McFarland uses an alternating first-person point of view that could have resulted in a disjointed narrative. However, though the POV shifts, it is always tightly controlled. We get a peek at how Alaina, Aidan, and the killer’s minds work without becoming muddled or learning so much about what’s going on that the story is spoiled. In fact, “delayed discovery” is used to keep the characters on the go and us readers frantically turning the pages. We may know more than any single character, but it’s exquisite torture as we wait for one of the gang to discover an important point or for a meeting/confrontation that we know is coming.

Jump the Line is chilling and fun and left me checking and rechecking that my door was locked.

Review: WORKMAN’S COMPLICATION

A way-way-off-Broadway actress inherits her father’s PI business and finds herself in the middle of the life insurance fraud investigation which led to his murder.

Workman's Complication (McCall & Company Book 1)

Workman’s Complication

Kate McCall is in her mid-forties and resigned to the fact that she’s never going to get her big break. This doesn’t dissuade her from continuing her acting career, much to the chagrin of her son, a NYC DA. As the novel opens, Kate has the lead in a campy vampire musical and subsidizes her professional gigs by managing the apartment building where she lives. It’s a bit of a patched-together existence, but Kate’s content. Then her father, a private investigator, is murdered in a gruesome manner and leaves her his business…including an open case involving a contractor whose whole family faces ruin thanks to a construction worker’s false injury claim. Kate doesn’t want anything to do with detective work, but the client is paying good money. At the same time, she begins investigating the circumstances surrounding her father’s murder.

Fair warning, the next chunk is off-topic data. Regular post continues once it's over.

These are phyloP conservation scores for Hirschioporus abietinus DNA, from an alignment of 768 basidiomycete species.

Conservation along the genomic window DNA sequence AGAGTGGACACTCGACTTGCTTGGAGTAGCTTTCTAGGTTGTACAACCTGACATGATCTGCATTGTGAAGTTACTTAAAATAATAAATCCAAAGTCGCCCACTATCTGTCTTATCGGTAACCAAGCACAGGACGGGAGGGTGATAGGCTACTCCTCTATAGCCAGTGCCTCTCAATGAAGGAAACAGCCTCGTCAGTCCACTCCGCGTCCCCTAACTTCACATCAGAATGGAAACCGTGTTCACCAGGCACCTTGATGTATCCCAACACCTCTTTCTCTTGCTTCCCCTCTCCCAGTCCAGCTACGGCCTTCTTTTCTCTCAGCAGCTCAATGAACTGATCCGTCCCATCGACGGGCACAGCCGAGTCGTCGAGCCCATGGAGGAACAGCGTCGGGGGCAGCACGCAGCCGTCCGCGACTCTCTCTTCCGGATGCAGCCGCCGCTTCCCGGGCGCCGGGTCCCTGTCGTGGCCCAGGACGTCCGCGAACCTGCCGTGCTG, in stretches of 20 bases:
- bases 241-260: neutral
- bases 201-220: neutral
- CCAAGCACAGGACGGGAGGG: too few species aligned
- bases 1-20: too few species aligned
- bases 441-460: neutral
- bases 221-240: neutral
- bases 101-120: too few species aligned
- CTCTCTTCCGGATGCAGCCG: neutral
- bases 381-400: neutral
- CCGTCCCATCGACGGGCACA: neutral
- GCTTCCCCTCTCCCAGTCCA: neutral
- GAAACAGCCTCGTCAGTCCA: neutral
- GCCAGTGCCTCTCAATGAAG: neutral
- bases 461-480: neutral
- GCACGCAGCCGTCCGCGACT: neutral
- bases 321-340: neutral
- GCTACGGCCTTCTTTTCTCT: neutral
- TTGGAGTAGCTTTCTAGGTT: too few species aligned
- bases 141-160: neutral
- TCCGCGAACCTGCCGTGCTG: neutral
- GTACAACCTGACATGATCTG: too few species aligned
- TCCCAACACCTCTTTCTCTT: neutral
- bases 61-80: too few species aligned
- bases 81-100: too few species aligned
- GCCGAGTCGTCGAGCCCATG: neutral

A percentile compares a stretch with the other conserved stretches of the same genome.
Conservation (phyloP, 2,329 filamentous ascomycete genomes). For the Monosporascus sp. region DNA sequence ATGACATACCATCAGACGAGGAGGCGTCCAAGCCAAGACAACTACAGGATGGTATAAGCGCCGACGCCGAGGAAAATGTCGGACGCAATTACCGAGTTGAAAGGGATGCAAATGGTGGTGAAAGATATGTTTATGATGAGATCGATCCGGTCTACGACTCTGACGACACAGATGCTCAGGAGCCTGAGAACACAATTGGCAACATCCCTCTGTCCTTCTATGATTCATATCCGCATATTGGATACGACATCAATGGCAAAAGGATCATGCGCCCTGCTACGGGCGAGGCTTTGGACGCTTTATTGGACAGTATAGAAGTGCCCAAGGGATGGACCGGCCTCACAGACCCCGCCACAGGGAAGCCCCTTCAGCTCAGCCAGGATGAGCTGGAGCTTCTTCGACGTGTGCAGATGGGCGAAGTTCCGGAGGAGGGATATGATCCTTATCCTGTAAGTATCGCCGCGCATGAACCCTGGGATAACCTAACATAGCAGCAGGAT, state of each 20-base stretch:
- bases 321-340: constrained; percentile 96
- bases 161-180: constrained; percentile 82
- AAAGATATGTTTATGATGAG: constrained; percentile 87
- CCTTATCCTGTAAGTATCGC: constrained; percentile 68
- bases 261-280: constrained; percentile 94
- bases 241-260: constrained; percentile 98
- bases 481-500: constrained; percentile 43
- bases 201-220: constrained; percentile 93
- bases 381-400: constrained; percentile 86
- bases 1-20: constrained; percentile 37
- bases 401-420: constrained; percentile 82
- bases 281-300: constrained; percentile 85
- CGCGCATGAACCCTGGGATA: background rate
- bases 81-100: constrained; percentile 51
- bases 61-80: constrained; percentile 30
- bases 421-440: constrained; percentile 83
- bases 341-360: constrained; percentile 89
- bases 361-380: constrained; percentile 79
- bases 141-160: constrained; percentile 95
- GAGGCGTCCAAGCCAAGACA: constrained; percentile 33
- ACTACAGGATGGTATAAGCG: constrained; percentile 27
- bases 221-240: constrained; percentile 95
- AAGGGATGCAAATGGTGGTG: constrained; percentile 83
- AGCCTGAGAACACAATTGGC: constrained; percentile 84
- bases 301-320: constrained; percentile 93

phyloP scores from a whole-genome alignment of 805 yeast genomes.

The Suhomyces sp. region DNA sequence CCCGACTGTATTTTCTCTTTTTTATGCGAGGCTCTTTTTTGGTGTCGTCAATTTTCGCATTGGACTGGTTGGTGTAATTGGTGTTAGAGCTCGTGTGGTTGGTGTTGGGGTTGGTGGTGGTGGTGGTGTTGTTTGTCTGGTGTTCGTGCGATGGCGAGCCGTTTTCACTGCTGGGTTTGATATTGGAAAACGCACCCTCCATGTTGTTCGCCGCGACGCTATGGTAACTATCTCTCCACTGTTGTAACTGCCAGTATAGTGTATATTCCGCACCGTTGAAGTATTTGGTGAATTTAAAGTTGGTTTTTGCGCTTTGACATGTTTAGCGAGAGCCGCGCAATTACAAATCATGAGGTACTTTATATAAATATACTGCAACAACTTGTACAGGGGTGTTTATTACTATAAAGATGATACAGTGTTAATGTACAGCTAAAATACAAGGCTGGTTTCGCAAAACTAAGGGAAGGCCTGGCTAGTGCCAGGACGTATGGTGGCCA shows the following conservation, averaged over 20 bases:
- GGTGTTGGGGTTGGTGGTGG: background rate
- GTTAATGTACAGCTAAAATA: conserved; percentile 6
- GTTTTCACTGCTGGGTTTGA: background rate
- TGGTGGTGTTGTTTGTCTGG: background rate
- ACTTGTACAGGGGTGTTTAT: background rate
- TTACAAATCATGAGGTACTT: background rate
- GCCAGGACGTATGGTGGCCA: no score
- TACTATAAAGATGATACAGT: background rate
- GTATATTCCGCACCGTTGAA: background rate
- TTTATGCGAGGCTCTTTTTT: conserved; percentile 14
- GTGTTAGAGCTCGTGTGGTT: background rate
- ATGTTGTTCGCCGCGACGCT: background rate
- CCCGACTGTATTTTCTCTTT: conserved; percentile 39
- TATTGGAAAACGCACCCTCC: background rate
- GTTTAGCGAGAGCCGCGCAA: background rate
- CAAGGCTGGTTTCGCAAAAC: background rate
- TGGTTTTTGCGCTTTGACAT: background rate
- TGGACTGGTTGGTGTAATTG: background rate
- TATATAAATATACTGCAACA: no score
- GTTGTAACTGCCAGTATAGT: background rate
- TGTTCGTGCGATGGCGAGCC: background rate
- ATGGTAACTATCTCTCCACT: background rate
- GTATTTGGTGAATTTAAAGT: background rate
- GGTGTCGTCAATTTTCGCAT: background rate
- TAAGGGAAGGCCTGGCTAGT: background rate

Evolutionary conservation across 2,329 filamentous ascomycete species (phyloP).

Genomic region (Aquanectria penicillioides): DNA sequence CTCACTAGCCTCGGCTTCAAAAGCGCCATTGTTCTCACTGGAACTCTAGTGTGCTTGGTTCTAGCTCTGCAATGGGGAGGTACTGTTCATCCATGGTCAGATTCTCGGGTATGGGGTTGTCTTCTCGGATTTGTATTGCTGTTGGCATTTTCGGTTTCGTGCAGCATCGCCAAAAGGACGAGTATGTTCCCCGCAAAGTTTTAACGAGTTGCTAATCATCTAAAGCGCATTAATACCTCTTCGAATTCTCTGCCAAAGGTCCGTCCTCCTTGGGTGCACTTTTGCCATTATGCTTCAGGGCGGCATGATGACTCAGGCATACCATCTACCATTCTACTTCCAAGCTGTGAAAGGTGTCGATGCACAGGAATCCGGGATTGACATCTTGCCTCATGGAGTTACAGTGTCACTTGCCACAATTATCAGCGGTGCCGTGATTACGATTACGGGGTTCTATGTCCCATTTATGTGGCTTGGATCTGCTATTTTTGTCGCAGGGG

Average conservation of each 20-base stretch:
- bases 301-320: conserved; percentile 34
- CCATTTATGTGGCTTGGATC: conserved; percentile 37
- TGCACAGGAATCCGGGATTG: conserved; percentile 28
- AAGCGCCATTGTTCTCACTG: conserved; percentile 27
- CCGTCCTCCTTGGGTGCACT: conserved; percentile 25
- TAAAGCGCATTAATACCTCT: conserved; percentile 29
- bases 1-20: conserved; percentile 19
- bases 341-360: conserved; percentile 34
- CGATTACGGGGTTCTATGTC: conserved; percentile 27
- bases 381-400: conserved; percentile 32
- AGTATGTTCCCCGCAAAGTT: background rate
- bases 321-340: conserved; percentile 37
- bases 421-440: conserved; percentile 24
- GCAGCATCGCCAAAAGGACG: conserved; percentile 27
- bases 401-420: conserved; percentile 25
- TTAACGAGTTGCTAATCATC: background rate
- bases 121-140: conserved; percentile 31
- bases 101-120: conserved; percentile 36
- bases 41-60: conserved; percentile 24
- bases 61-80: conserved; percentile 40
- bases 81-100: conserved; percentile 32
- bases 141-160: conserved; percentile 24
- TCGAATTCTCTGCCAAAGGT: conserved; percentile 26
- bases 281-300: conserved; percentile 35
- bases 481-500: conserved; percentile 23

With two separate mysteries to solve, Kate (and author Rick Leder) take on a lot. Luckily there’s a cast of unique and helpful characters from Kate’s theater company and her apartment building to lend a hand. Leder does a good job keeping the separate cases going without confusion, but the sheer number of characters (and associated back stories) can overwhelm at times. There were a couple of instances where I had to go back and remind myself which character grew pot in the apartment’s back garden and which had to pee in Gatorade bottles due to a perpetually non-functioning toilet.